Five Benefits of a “Gun Trust”
Have you heard of an NFA Gun Trust before? National Firearms Act Gun Trusts deal with ownership of firearms that are subject to stringent federal and state regulations. These trusts make it easier to possess and handle firearms after the owner passes away and protect heirs from unintentionally breaking the law. Let’s dive into the details.
Weapons Held in Trust
Gun trusts are normally used for firearms that are covered by the National Firearms Act of 1934 (NFA) and its subsequent revision, Title II of the Gun Control Act of 1968. They include suppressors/silencers, fully automated machine guns, short-barreled shotguns, short-barreled rifles, large caliber weapons and explosives, e.g. grenades, and a broad category known as A.O.W. (stands for “Any Other Weapon” – think unusual items like a pen gun or knife gun).
NFA weapons need to be registered with the Bureau of Alcohol, Tobacco, Firearms, and Explosives (BATFE, or sometimes also known as “ATF”), and may only be possessed and used by the registered owner. State laws can apply further restrictions. For example, some states outlaw weapons such as silencers/suppressors and machine guns.
NFA Gun Trust Benefits
Gun trusts may have several benefits, five of which are covered below.
- More than one person may possess and use the weapon. If a gun trust is properly set up to allow for beneficiaries and/or co- or successor trustees, other individuals may be legally be allowed to possess or use the firearm held in trust. This may help the owner and other loved ones and friends from committing an “accidental felony”.
- The gun may be kept in trust even after the owner’s death. This enables the grantor/owner to pass on weapons, e.g. a collection of firearms, in the manner they desire. It also may provide the heirs/beneficiaries all of the same gun trust benefits that the grantor/owner enjoyed during his/her life.
- Avoid the CLEO (Chief Law Enforcement Officer) signature requirement. When a person seeks to acquire an NFA item individually, he/she is required to visit their local CLEO’s office for approval and fingerprinting. Although the future of this requirement is somewhat unclear, for now, those who desire to acquire an NFA item using a gun trust rather than individually avoid this requirement. Note that proposed Rule 41P may change things in this regard, so those thinking about setting up a gun trust are best served by doing it ASAP and subsequently submitting their transfer forms to BATFE.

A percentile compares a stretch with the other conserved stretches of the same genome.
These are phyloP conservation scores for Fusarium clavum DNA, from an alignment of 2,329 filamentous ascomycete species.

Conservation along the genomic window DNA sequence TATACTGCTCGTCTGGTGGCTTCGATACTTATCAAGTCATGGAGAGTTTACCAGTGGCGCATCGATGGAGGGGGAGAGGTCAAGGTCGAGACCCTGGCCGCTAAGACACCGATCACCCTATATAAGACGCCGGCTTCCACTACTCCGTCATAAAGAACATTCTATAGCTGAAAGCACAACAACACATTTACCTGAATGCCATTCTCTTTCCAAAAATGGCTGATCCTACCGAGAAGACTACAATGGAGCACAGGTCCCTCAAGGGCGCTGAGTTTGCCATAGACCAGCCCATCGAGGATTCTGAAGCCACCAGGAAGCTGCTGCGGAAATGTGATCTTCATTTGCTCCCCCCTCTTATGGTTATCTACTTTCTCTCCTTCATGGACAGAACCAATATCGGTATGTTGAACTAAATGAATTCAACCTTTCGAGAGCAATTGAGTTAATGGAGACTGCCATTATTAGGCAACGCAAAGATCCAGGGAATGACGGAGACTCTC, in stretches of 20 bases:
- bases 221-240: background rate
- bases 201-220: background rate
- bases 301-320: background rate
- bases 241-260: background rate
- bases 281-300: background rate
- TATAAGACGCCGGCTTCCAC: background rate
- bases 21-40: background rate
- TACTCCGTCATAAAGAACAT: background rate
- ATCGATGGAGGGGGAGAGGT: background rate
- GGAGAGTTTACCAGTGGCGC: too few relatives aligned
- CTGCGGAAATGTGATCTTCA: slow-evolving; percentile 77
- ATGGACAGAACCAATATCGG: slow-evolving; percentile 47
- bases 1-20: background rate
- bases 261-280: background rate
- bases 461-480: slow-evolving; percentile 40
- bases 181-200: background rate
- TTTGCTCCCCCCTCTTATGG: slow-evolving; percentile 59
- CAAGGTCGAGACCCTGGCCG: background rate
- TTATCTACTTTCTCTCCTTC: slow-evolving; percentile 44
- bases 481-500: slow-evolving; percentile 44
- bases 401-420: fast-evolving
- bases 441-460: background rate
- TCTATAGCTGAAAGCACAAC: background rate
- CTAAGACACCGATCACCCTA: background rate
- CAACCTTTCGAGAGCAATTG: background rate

- The executor of the estate has an easier job. Executors who are not familiar with the rules surrounding NFA and other weapons could accidentally break criminal laws by sending the gun to a state where it is prohibited, giving it to someone who may not legally own it, or transferring it without following the proper steps beforehand. With a gun trust, the trustee is in charge of trust assets, not the executor. (It is therefore important to name a trustee who is familiar with state and federal weapons laws or who at least recognizes the need to call a qualified attorney for advice.)
- Avoid probate. Firearms held by a trust do not need to go through probate at the owner’s death.
Setting Up a Gun Trust
Do you question the need for attorney guidance with so many online resources? Because laws and regulations are complex, and because every person has a lot at risk, more people than ever are seeking professional guidance from an experienced, knowledgeable source. That helps explain the rapid growth of our firm. Whether you happened upon this website by accident or are one of the many referrals we receive from a nearly 15-year collection of satisfied clients, our staff can provide customized estate planning guidance for you. Call us. Our number: 1 (772) 218-0480